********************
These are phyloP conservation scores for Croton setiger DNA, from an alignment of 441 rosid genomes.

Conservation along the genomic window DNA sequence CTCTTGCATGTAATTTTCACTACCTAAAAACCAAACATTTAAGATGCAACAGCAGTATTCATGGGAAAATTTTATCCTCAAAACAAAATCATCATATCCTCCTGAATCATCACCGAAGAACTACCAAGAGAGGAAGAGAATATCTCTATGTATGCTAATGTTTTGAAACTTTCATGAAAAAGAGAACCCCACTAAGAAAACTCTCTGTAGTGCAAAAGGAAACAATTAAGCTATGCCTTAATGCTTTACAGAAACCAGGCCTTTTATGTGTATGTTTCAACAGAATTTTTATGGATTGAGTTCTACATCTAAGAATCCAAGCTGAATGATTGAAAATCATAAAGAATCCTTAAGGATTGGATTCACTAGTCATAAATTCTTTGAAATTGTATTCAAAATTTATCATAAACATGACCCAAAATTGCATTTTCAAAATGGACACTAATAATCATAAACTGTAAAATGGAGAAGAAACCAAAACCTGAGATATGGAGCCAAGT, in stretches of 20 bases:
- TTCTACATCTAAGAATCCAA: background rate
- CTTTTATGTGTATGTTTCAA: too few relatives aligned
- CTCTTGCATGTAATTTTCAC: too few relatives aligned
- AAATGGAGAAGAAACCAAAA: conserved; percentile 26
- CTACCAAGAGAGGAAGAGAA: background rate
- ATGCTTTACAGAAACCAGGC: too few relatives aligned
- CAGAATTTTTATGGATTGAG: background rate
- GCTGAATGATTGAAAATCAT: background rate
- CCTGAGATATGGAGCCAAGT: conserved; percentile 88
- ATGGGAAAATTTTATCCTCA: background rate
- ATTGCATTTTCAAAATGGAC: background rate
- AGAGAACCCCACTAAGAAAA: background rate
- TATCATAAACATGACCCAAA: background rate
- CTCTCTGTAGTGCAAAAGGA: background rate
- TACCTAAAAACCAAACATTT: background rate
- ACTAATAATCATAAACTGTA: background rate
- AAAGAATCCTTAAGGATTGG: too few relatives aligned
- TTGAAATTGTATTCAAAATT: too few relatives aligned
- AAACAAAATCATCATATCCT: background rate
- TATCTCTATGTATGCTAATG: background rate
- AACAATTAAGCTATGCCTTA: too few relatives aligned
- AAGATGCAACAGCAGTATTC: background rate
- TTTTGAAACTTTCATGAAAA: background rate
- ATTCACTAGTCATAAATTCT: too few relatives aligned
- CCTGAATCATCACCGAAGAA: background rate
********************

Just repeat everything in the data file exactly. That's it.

These are phyloP conservation scores for Croton setiger DNA, from an alignment of 441 rosid genomes.

Conservation along the genomic window DNA sequence CTCTTGCATGTAATTTTCACTACCTAAAAACCAAACATTTAAGATGCAACAGCAGTATTCATGGGAAAATTTTATCCTCAAAACAAAATCATCATATCCTCCTGAATCATCACCGAAGAACTACCAAGAGAGGAAGAGAATATCTCTATGTATGCTAATGTTTTGAAACTTTCATGAAAAAGAGAACCCCACTAAGAAAACTCTCTGTAGTGCAAAAGGAAACAATTAAGCTATGCCTTAATGCTTTACAGAAACCAGGCCTTTTATGTGTATGTTTCAACAGAATTTTTATGGATTGAGTTCTACATCTAAGAATCCAAGCTGAATGATTGAAAATCATAAAGAATCCTTAAGGATTGGATTCACTAGTCATAAATTCTTTGAAATTGTATTCAAAATTTATCATAAACATGACCCAAAATTGCATTTTCAAAATGGACACTAATAATCATAAACTGTAAAATGGAGAAGAAACCAAAACCTGAGATATGGAGCCAAGT, in stretches of 20 bases:
- TTCTACATCTAAGAATCCAA: background rate
- CTTTTATGTGTATGTTTCAA: too few relatives aligned
- CTCTTGCATGTAATTTTCAC: too few relatives aligned
- AAATGGAGAAGAAACCAAAA: conserved; percentile 26
- CTACCAAGAGAGGAAGAGAA: background rate
- ATGCTTTACAGAAACCAGGC: too few relatives aligned
- CAGAATTTTTATGGATTGAG: background rate
- GCTGAATGATTGAAAATCAT: background rate
- CCTGAGATATGGAGCCAAGT: conserved; percentile 88
- ATGGGAAAATTTTATCCTCA: background rate
- ATTGCATTTTCAAAATGGAC: background rate
- AGAGAACCCCACTAAGAAAA: background rate
- TATCATAAACATGACCCAAA: background rate
- CTCTCTGTAGTGCAAAAGGA: background rate
- TACCTAAAAACCAAACATTT: background rate
- ACTAATAATCATAAACTGTA: background rate
- AAAGAATCCTTAAGGATTGG: too few relatives aligned
- TTGAAATTGTATTCAAAATT: too few relatives aligned
- AAACAAAATCATCATATCCT: background rate
- TATCTCTATGTATGCTAATG: background rate
- AACAATTAAGCTATGCCTTA: too few relatives aligned
- AAGATGCAACAGCAGTATTC: background rate
- TTTTGAAACTTTCATGAAAA: background rate
- ATTCACTAGTCATAAATTCT: too few relatives aligned
- CCTGAATCATCACCGAAGAA: background rate